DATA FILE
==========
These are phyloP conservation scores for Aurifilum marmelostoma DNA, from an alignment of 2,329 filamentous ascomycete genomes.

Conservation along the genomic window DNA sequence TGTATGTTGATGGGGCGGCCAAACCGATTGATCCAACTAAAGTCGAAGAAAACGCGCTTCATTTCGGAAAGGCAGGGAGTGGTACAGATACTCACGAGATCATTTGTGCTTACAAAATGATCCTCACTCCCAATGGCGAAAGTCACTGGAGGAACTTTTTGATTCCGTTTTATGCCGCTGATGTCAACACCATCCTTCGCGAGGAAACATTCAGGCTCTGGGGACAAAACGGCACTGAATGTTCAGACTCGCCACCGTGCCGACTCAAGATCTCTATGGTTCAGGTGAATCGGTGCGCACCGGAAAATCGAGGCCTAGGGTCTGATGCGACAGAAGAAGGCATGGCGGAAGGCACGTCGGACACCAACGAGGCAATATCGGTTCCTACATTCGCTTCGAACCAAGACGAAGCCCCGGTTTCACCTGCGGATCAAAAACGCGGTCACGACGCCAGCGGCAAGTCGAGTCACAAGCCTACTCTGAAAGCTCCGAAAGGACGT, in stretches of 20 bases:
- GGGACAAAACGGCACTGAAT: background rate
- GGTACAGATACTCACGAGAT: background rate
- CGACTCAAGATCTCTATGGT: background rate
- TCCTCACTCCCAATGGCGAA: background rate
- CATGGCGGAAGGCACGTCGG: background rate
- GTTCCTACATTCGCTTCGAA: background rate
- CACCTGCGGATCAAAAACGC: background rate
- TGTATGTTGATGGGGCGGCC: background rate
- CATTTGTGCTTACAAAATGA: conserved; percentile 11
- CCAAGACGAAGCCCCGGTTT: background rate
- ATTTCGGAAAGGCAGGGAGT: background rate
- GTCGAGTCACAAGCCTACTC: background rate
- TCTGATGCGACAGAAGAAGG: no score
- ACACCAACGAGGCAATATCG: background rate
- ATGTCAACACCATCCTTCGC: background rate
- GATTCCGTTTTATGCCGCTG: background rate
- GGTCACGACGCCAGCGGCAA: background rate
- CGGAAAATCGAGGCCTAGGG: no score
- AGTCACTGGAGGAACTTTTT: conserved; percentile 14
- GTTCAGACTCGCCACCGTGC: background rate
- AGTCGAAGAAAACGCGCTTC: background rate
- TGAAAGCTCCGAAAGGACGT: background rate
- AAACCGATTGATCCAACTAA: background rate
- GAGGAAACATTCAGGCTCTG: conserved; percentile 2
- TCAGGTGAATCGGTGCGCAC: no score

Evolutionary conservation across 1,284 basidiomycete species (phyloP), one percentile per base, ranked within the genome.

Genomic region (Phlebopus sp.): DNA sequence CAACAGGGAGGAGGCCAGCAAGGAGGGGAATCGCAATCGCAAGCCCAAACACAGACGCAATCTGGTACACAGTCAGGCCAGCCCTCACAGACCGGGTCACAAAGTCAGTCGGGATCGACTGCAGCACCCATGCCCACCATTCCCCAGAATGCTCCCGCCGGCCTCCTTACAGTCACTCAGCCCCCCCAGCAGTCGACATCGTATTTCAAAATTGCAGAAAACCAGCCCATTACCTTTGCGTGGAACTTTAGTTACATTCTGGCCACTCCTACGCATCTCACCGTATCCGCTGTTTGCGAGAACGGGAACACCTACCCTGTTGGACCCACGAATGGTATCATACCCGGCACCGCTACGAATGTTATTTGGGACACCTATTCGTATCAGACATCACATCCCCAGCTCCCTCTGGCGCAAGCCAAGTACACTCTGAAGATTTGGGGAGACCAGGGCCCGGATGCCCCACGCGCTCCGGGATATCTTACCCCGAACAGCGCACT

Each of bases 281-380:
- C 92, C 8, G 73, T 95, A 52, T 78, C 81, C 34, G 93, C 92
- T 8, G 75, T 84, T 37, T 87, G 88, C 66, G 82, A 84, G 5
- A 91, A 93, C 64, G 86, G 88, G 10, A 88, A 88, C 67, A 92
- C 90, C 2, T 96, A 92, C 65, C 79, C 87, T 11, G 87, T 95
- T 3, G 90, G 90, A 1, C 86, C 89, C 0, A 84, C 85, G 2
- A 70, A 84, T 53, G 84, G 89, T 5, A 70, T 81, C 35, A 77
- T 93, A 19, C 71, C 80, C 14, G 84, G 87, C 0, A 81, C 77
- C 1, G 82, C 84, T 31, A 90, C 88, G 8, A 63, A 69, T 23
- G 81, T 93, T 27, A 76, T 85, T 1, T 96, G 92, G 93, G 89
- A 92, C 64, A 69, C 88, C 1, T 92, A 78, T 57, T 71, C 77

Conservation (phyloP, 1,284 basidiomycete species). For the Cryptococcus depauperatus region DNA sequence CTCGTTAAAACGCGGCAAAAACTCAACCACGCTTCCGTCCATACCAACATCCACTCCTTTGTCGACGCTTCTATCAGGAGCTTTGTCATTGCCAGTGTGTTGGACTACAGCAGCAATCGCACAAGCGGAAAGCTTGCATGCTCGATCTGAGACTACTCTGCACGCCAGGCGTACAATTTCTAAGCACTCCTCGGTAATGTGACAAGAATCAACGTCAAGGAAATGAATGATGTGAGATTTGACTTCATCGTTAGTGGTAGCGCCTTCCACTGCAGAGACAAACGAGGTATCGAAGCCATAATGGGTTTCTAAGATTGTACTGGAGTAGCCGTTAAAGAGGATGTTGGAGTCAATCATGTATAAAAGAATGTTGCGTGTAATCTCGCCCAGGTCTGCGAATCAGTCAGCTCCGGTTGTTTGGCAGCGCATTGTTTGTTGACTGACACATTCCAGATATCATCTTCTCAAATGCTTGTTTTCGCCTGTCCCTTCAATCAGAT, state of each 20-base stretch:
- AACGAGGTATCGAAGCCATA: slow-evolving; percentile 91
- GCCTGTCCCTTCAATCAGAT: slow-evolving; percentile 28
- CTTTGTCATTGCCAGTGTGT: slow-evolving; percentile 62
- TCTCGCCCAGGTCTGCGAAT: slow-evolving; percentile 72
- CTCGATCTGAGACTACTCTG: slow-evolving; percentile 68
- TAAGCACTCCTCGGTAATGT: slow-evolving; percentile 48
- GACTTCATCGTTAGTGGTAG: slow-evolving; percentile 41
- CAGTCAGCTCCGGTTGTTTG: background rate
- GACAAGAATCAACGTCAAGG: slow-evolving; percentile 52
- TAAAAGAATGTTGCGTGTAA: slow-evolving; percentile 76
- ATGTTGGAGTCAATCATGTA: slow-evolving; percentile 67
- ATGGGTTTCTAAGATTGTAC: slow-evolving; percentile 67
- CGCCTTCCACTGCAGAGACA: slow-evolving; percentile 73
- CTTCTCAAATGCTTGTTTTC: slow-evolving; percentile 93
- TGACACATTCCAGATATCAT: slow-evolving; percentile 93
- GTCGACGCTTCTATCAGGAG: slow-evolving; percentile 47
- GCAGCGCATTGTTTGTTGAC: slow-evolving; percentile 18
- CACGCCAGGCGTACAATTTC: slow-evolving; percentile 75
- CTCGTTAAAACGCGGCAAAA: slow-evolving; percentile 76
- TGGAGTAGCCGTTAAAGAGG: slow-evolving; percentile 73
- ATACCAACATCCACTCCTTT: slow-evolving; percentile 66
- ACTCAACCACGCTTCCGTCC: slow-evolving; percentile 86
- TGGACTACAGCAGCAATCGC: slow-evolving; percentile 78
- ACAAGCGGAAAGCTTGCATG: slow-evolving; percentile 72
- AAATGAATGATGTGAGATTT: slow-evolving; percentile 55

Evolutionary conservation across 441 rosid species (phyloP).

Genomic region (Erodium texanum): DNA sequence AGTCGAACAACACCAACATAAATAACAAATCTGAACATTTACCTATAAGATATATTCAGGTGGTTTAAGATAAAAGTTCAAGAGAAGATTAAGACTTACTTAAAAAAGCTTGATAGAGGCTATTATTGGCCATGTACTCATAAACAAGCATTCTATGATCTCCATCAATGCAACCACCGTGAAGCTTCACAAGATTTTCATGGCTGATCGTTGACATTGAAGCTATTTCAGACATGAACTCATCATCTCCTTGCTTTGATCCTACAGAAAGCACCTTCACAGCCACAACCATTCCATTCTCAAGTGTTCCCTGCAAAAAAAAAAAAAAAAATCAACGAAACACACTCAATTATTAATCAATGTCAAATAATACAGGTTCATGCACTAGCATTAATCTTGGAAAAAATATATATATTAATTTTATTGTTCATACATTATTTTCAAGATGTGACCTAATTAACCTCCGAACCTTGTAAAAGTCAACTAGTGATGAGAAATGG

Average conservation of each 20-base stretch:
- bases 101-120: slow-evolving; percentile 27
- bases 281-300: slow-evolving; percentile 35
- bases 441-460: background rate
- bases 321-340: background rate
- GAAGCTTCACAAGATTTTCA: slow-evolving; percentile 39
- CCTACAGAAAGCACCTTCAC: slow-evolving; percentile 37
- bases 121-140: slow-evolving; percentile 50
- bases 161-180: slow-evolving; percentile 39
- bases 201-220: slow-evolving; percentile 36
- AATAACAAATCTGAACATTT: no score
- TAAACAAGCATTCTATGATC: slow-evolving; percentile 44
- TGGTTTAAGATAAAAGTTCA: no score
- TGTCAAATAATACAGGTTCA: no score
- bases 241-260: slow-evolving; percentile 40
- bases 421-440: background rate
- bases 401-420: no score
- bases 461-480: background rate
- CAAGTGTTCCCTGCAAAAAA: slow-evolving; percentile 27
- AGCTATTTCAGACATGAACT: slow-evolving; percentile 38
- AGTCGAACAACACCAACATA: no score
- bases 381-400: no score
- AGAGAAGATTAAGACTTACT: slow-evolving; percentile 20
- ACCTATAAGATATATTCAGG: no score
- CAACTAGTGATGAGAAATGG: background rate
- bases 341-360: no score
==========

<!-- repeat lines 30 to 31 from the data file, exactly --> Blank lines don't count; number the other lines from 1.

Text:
Each of bases 281-380:
- C 92, C 8, G 73, T 95, A 52, T 78, C 81, C 34, G 93, C 92